07/02/2010 02:38 pm ET | Updated May 25, 2011

Open Letter to Kathleen Parker: You Went There

The title of your Washington Post column from Wednesday ("Obama: Our first female president," 6.30.10) was a bit misleading at first glance. Before clicking into it, one could easily think: "Ok, Michelle as our first female president - interesting." After all, that's not such an unrealistic concept. She's sharp. Capable. Rhetorically skilled. Not displeasing to the eye, maintaining a good physique (and arms to bat). With her Ivy League credentials in hand, mixed with both legal and executive experience, I could see that. If Bill was Hillary's ultimate prop for 2008, then what's holding Michelle back from taking advantage of her husband's political attributes, right? Traveling on White House dime affords her foreign policy expertise, too. Have at it.

But, you went there with this latest piece. Venturing into dangerous territory and fanning the flames of an unspeakable insult. In essence: those were fighting words.

You wouldn't know about that, though. A casual stroll through any major urban center would school you on common rules and codes of etiquette. At least, where I'm from, calling a dude a "female" - which you gleefully did while hiding behind the prestige of The Post - is no different from calling him a few other choice, sexually-charged and dehumanizing terms to his face. I've actually witnessed moments of extreme violence following the exchange of gender-switching insults. You were so far ahead of yourself, I was surprised you didn't just finish it, pulling out the word many talking heads claim they don't want to use, but privately wish they could. Saying "N-word" instead is your out, mass media's concerted attempt to, as comedian Louis C.K. bravely opined "... get away with it."

This is rather unprecedented in modern political history, as far as we can tell. Calling an American President outside of his gender as a way to diminish his political capital. We haven't seen any White male Presidents suffer the indignity. Not only is Obama the first Black President, but he's now the first President to undergo a partisan-driven sex change. And, so it starts: "Joker" face picket signs at Tea Party rallies will be replaced by images of Obama in drag. Derisively fashionable and abhorrently offensive "Hitler" mustaches will be complimented by Cover Girl enhancements.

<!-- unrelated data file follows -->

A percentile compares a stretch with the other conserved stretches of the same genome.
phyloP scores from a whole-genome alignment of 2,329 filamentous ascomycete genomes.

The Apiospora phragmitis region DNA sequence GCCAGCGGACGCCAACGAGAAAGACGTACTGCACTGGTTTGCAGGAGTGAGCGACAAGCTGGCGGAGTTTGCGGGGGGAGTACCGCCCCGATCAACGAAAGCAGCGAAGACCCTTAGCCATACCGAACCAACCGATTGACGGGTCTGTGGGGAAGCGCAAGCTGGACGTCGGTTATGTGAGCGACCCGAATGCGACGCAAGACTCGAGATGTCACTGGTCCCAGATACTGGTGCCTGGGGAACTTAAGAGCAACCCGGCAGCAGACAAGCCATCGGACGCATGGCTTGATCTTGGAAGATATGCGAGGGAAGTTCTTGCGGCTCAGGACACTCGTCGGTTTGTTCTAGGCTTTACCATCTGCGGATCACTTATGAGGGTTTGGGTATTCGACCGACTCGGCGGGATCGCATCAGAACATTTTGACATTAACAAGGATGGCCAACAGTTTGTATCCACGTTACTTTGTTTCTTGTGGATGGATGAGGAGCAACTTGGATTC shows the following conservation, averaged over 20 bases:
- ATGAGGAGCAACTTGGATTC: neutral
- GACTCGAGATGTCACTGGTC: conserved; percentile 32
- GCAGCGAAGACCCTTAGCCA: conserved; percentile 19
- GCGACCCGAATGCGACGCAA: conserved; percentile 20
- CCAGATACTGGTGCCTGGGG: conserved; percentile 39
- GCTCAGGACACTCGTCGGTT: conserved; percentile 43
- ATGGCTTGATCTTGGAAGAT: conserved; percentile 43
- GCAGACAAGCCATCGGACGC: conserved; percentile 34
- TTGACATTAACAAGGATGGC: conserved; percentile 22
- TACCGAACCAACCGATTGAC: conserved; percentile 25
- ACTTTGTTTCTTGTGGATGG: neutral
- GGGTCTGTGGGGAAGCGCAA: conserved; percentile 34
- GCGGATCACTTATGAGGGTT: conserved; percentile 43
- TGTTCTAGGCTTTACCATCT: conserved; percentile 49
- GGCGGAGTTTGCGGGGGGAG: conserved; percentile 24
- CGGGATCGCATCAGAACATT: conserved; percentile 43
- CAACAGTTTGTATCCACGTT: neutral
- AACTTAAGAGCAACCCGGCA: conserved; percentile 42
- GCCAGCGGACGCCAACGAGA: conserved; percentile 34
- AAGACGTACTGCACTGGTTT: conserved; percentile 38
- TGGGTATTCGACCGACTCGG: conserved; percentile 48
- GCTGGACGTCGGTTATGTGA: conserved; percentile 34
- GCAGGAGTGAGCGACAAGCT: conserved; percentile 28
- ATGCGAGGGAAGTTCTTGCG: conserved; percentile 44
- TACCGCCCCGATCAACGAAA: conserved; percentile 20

Interestingly enough, we wonder what you'd call the President if he were too loud. Which is one of the reasons he probably holds back on the passion he is perceived as lacking. There's an instinctive fear that if he were aggressive in the bully pulpit he'd be labeled "angry" or "unreasonable." "Acting out."

He'd be "... too black."

Either way he goes, it's a no-win situation.

The real problem is not so much your choice of anti-machismo in defining the President, it's the fact that it's being done at the expense of a Black male President. Despite your open and, frankly, confounding gestations about Toni Morrison's reference to Bill Clinton as the "first Black president" (as if Obama is not?), you fail to see how deep the pen goes. This country has a very sordid, horror movie-like history of castrating Black men. We've been fighting this war for quite some time now. Struggling to regain and salvage our masculinity. It's why Jesse Jackson underwent severe community exile after being caught on tape snipping away at Candidate Obama's manhood - any self-respecting Black man from the South would know better. If we haven't been incarcerated or haven't populated the world's largest prison system, we've been whipped, chained and cut off from whole families. If we haven't been left permanently unemployed and unable to provide as head of household, then we've found many of our ancestors brutally murdered and castrated by angry lynch mobs of armed White men. You understand now why some of us "overly sensitive" people of color get a bit anxious watching angry White men brandishing assault rifles at Tea Party rallies. Excuse us for having collective post-trauma flashbacks and a natural tendency to not want history repeating itself.

But, you wouldn't know about that while eager to drop sophomoric Sex in the City metaphors. Everything is funny, just like conservatives painting the President's face white is all in jest, right? This is not Clarence Thomas' lynching circa-1991; this is 21st century castration, ensuring yet another generation of embattled Black boys find little inspiration in the tale of someone who looks like them defeating odds and achieving limitless possibilities. And it's not just the President. It's the continued movement to debase and stereotype African American males, to make them much less threatening. To put them in prison or to bombard them with images of the effeminate Black male as normal. These days, cable programming mixed with tongue-in-cheek covers far more ground than rabid lynch mobs. Racial profiling, patterns of neglect and broken school systems provide constant ammunition. Columns, like yours, offer abundant cover.


(originally published in

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